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Response to Review of Connections after Colonialism: Europe and Latin America in the 1820s

Matthew Brown and Gabriel Paquette are grateful to Dr. Rosie Doyle for this attentive and generous review. Dr. Doyle has drawn out many of the themes and commonalities across the essays as we would have wished readers to have found them – and there can be few greater pleasures for the editors of a multi-author collection like this!

In the months since the book went to press, we have also been very pleased to get a sense that the book has been of use to scholars in different fields. Two examples:

First, the Universidad Adolfo Ibáñez in Santiago de Chile organised a week of events in September 2013 to discuss ‘New Approaches to Chilean History of the 1820s’. Matthew was honoured to be invited to talk about our book – and to explain why the Chilean case study was relatively absent from our collection (with the exception of Scarlett O’Phelan Godoy’s chapter on Bernardo O’Higgins). It is to be hoped that a special publication on Chile in the 1820s will result from these meetings, both in Spanish and in English. This research will explain where Chile fits into the model we outline, where it does not fit – and where the Chilean case study might cause us to reconsider some of our generalisations.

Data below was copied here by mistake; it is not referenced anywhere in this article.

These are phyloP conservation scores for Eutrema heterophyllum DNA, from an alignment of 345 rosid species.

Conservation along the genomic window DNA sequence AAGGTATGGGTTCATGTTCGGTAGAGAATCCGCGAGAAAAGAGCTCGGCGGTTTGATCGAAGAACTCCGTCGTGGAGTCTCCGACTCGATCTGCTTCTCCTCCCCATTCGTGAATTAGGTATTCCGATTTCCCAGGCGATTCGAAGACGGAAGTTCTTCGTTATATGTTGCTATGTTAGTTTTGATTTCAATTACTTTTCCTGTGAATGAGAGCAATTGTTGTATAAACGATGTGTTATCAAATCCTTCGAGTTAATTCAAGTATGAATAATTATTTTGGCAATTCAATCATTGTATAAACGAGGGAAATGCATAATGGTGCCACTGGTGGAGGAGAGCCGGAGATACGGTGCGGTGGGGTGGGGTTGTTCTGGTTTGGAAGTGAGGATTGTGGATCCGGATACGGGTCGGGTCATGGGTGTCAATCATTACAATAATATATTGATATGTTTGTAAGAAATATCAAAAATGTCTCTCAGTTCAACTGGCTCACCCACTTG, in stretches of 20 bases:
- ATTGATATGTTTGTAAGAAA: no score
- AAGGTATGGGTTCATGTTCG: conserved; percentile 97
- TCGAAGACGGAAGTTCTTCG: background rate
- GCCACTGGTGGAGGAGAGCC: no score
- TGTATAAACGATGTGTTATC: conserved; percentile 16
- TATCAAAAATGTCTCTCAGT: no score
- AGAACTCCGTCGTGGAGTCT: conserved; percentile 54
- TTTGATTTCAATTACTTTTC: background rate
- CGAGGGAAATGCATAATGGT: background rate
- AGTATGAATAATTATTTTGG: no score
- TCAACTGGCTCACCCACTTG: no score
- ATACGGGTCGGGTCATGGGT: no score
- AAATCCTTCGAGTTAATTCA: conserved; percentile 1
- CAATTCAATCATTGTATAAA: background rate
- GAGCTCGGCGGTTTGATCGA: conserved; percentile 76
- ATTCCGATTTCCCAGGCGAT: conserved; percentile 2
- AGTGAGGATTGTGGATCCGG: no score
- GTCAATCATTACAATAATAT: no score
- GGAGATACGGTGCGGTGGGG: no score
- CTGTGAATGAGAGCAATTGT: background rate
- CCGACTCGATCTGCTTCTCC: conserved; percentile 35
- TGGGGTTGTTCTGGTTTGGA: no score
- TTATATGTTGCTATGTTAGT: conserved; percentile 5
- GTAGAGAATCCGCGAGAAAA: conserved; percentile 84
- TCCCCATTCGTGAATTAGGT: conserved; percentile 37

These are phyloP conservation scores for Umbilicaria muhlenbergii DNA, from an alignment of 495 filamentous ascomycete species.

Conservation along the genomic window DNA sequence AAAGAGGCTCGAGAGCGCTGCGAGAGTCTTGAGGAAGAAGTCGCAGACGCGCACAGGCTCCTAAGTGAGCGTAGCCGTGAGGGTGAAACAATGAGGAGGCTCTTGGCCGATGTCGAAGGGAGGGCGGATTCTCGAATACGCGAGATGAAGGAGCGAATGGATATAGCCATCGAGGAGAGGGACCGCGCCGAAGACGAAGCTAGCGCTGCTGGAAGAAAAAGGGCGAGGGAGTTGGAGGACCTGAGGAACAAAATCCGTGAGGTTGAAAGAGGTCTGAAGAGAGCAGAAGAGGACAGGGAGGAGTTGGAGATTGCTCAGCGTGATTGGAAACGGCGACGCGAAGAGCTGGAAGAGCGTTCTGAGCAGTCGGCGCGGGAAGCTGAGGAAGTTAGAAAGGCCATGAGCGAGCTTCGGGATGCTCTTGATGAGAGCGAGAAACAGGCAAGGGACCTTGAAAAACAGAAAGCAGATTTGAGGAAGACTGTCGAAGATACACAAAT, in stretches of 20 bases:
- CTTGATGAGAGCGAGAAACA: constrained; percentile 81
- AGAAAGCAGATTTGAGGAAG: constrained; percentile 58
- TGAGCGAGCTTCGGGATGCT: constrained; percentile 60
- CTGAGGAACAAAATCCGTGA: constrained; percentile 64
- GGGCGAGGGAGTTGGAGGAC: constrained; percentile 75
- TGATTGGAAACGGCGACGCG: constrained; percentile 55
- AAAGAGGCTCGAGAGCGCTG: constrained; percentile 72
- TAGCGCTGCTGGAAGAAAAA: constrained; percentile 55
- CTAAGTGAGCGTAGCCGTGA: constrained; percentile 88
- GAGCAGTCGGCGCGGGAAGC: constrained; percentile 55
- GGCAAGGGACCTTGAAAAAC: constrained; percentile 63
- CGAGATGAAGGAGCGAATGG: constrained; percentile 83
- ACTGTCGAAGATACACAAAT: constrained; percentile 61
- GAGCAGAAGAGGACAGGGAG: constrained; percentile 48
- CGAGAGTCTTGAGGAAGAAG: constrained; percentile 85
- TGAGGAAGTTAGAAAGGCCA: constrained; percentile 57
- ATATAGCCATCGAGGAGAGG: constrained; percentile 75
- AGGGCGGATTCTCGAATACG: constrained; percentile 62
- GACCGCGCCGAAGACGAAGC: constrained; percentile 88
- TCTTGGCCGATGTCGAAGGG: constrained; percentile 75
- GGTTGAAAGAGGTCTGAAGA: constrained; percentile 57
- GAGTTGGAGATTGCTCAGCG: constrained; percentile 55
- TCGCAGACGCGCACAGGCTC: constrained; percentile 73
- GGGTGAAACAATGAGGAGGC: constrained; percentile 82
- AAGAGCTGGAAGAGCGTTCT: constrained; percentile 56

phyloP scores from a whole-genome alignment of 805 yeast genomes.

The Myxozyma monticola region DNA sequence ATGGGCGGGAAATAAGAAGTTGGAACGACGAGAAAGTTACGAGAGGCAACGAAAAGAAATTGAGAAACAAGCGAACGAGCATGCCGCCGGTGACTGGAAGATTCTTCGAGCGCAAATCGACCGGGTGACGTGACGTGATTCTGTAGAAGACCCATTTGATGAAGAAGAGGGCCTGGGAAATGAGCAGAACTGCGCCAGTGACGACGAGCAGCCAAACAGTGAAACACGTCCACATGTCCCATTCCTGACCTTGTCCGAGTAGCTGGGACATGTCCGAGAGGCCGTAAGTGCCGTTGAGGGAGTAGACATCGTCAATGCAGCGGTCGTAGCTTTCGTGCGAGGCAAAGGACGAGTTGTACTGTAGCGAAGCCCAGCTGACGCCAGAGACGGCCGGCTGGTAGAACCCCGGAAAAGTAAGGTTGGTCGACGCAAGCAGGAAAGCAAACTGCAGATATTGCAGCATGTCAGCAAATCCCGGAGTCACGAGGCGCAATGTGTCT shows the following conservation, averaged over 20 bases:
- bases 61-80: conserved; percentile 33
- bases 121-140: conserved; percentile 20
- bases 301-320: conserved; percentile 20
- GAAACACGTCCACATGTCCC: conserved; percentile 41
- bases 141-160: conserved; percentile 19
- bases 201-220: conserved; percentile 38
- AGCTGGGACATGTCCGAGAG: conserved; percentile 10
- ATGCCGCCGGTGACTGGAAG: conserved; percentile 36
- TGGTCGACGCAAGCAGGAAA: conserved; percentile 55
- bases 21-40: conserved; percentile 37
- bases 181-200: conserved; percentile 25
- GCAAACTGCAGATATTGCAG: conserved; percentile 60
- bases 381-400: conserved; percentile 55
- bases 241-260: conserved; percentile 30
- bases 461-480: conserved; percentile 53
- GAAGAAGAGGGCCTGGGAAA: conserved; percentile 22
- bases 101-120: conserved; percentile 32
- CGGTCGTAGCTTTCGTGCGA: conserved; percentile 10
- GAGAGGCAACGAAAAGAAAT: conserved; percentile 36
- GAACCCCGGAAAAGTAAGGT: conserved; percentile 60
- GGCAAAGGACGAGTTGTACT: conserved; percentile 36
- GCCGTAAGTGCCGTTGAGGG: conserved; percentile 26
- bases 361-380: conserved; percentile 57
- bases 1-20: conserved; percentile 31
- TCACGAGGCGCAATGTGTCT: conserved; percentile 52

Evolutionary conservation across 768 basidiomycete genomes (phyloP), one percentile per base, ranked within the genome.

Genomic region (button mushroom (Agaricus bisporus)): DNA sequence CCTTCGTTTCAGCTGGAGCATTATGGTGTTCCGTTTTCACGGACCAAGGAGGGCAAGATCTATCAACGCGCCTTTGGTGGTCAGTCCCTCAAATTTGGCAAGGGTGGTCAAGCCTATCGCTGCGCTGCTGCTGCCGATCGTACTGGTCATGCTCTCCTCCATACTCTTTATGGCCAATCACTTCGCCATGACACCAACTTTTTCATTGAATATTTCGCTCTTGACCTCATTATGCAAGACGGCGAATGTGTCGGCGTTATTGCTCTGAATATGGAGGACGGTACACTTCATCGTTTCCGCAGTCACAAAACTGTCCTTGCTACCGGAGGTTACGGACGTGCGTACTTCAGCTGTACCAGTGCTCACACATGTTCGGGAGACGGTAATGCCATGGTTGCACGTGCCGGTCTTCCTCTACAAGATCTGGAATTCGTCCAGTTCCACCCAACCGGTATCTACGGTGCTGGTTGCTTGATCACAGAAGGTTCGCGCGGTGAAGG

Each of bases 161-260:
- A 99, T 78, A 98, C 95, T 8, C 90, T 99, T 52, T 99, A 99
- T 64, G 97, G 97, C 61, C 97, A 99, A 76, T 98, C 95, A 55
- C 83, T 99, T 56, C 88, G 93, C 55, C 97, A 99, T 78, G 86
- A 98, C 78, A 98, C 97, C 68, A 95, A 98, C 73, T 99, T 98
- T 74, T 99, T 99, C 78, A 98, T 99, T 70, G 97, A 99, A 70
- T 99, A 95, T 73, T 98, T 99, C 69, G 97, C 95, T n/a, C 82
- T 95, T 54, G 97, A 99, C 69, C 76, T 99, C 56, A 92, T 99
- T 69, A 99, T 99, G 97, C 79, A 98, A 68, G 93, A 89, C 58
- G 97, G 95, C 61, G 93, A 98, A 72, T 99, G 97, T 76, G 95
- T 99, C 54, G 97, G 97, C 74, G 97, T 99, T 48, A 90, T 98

Second, the University of Southampton is organising a conference on 30 November 2013 on ‘Crossroads of Empire: Latin America, the South Atlantic and the British Empire in the long nineteenth century’,, which cites our book in its call for papers. Again, we hope that subsequent debates and publications regarding Atlantic History and Global History in the long nineteenth century will continue to bear in mind Connections after Colonialism as they engage with the historiographies of the Age of Revolutions and other paradigms that have shaped our ways of thinking about these not too distant pasts.